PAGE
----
Run-DMC: Raising Hell (1986)

August 16, 2012

Raising Hell Run DMC album cover artRoll: 8-6-3
Album: Run-DMC, Raising Hell (2005 reissue)

Yeah, it’s the one with “Walk This Way” on it. Depending on your mood that’s going to be a selling point or a deal-breaker. When I’m standing in front of my shelves, the inclusion of the song is enough to make me pass over Raising Hell and reach for King of Rock or Tougher Than Leather instead.

At best the song’s a DeLorean set to hit 88 MPH and take you on a nostalgia trip; at worst it’s a portal to one of the more embarrassingly cheesy duets in pop-music history.

But lets imagine a world Marty McFly went back in time and somehow changed history so that  Run-DMC didn’t contact Aerosmith about collaborating on the cover. Actually, Marty would have to go forward a few months from 1985 to early 1986 to when Rick Rubin would suggest the pairing.

But assuming he accomplishes this goal, what would the fall out be?

First, Aerosmith probably would have continued down Has-been Road rather than taking a turn up Come-back Trail. Their album previous to this single was better than Permanent Vacation, but no one cared about it. This might not seem like a big deal. Whether the schlock-rock of  “Love in an Elevator” was quantifiably responsible for people gravitating towards punk and grunge in the early 90’s or not, it’s difficult to say.

Regardless, Liv Tyler probably wouldn’t have had a film career. Depending on your feelings about her role as Arwen in Lord of the Rings, this could be a good, bad or completely indifferent thing.

Second, and far more importantly, millions of white boys probably wouldn’t have discovered hip-hop through the Beastie Boys because Run-DMC and rap would’ve remained marginalized. “Walk This Way” is the reason old white men decided the rap game was something they could sell to the suburbs and was worth putting their hard, swindled money into. Without the Beastie Boys’ Licence To Ill getting promoted by what was still a white-dominated music industry, pretty much everything that’s happened in pop music since 1986 wouldn’t have happened. Not just no Vanilla Ice, Kidd Rock, House of Pain or Eminem, but no Public Enemy, no Jay-Z and no Snoop Dogg.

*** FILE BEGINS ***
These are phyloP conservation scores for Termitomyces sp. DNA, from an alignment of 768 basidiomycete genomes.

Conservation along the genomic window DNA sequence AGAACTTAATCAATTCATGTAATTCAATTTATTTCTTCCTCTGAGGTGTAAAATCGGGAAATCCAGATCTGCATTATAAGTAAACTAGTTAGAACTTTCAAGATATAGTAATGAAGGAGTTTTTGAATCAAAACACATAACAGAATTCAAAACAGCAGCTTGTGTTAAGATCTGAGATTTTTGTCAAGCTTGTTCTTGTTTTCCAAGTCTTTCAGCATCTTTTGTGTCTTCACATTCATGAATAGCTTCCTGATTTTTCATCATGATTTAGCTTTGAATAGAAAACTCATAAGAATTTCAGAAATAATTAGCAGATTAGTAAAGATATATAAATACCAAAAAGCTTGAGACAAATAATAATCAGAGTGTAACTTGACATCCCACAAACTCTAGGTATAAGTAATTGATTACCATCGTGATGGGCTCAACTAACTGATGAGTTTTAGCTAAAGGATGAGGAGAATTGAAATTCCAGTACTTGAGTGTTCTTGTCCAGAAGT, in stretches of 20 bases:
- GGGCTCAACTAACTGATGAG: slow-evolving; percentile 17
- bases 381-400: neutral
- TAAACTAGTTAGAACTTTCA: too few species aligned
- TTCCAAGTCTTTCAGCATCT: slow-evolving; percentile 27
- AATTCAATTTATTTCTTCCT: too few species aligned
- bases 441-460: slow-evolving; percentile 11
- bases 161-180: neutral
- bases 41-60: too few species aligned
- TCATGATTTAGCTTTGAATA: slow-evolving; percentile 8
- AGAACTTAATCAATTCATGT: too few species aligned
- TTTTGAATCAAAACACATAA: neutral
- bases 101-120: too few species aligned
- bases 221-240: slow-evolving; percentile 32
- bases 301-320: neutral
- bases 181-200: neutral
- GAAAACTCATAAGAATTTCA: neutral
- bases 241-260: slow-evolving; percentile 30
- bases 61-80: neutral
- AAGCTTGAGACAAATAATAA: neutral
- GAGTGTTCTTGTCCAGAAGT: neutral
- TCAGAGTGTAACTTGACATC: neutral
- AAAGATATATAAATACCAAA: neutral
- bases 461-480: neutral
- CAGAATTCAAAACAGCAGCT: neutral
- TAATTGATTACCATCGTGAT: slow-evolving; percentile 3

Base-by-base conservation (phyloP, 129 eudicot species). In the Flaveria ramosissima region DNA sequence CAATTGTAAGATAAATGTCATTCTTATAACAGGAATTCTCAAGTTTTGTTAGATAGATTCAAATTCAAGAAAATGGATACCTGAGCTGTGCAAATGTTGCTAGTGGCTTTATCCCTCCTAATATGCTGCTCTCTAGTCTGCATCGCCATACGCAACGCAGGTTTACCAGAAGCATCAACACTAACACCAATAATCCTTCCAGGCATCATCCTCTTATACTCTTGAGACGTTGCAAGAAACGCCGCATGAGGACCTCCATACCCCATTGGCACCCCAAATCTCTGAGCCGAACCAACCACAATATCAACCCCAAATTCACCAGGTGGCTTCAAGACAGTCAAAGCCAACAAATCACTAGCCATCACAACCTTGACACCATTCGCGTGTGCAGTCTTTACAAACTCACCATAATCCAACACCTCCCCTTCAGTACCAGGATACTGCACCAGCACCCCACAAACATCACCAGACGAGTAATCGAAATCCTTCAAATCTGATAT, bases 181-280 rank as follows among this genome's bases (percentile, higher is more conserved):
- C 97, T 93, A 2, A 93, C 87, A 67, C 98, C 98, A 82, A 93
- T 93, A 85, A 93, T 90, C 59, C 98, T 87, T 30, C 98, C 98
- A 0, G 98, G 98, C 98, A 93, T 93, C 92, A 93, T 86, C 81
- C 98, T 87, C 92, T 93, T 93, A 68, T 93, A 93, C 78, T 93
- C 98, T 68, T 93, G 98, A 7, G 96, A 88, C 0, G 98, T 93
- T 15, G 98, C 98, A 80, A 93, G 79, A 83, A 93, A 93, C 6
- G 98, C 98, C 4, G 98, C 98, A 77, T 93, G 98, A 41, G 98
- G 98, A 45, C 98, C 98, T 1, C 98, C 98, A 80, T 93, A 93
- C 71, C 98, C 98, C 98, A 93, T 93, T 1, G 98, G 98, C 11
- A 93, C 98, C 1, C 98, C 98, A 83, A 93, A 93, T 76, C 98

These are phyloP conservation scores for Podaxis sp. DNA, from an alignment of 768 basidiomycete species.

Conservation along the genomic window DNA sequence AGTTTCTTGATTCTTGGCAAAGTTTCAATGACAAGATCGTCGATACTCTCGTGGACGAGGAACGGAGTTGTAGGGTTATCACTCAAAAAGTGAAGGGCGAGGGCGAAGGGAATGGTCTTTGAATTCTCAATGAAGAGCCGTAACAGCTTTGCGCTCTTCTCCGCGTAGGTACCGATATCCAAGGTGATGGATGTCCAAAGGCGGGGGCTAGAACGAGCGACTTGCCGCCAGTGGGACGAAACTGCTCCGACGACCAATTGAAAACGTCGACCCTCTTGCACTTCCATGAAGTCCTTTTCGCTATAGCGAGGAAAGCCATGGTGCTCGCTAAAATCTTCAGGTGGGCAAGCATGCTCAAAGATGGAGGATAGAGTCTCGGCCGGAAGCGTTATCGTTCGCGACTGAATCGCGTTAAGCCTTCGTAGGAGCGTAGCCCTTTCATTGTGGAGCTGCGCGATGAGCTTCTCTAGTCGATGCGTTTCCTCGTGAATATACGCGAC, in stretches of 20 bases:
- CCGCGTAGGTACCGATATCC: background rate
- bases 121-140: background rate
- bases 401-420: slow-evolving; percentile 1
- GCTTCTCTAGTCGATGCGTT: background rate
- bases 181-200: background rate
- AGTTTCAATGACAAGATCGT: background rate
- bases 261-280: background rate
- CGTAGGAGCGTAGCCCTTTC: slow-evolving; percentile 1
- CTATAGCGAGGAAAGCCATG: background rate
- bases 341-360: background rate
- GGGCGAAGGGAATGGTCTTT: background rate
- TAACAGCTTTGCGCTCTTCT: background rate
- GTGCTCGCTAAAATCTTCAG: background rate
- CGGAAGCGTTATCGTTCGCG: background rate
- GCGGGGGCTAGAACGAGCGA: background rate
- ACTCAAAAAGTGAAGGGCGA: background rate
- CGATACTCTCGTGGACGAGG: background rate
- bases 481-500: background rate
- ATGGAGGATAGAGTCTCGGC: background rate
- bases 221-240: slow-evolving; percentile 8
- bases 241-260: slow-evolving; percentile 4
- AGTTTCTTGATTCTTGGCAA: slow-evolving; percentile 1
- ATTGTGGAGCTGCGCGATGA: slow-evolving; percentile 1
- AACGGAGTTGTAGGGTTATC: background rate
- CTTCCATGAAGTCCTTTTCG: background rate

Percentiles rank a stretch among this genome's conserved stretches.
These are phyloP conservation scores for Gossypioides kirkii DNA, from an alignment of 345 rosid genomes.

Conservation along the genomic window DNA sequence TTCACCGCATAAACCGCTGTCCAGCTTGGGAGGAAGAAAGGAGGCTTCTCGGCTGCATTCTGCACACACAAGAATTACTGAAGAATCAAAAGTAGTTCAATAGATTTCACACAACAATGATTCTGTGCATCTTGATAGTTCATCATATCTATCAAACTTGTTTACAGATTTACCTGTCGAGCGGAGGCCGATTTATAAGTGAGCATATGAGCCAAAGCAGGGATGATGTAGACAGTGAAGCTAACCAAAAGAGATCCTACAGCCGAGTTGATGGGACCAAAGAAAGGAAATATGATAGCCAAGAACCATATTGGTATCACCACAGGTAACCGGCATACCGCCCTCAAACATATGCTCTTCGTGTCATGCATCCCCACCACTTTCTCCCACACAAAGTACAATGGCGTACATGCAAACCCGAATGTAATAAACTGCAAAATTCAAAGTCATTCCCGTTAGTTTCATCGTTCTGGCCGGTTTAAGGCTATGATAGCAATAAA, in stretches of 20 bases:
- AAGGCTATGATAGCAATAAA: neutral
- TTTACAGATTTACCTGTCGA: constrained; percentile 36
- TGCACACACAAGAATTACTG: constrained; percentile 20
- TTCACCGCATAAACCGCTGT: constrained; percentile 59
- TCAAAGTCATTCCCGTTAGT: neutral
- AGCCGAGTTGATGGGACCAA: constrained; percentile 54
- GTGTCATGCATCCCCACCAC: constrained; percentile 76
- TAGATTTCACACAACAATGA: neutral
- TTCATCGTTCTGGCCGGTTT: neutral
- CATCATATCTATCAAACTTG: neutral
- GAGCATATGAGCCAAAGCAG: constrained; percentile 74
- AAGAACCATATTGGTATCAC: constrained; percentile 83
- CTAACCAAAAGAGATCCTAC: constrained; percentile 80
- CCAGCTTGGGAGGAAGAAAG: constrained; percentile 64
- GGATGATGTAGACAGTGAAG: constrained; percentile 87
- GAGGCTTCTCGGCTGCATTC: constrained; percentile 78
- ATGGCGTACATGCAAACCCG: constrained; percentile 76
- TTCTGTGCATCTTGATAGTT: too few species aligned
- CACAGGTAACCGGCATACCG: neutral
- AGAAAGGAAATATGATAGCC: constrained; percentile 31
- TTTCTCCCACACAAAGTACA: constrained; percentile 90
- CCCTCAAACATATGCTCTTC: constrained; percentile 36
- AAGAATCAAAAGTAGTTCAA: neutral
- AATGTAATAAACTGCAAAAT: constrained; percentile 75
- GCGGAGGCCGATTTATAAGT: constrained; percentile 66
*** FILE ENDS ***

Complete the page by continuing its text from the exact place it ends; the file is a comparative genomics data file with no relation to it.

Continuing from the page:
It trickles down from there to no Lady Gaga without the hip-hop influenced Madonna to model herself after. We’d also have no Beak> because there’d have been no Portishead. Björk’s music with the Sugarcubes and afterwards would have been vastly different which means we probably wouldn’t have Grimes and the like (we also might not have dubstep, but you can win ’em all).

Almost all pop-music being made today is informed in some way by hip-hop. Whether it’s as subtle as a recording technique or the use of samples, to a full-out indie/hip-hop hybrid, you can trace a record’s DNA back to this big-bang moment when rap and rock collided in the top 10. At best you could argue an artist has consciously tried to make their music be the antithesis of hip-hop, but it ‘s still being shaped by hip-hop in the negative. Their music wouldn’t exist (in its current form) without the golden age hip-hop explosion triggered by this single.

That’s the kind of historic pressure which can make a record nigh unlistenable 26 years later. And, believe me,  “Walk This Way” is pretty difficult to get all the way through. But what of the rest of the album?

Even considering the high esteem in which I hold Run-DMC, I was floored by how shockingly good it is.

Classic tracks like “It’s Tricky” and “You Be Illin’“are clever, crunchy, and deceptively complex where you expect (or remember) their old school flavour to be simplistic and corny. Aside from the guitar solo on the title track, which is a bit of a a glaring misstep, there’s nothing here that’s cripplingly 80’s. Instead, Raising Hell  is a fresh, adventurous, opinionated, and masterful slab of hip-hop history.

This 2005 reissue tacks on some unnecessary bonus cuts. The “Walk This Way” and “Lord of Lyrics” demos are painfully cheesy. An acappella mix of “My Adidas” highlights their vocal skills (and could be useful for sampling) but many acappella mixes are simply painful to listen to and this is no exception. The radio ads could only be more than vaguely interesting to hardcore fans.

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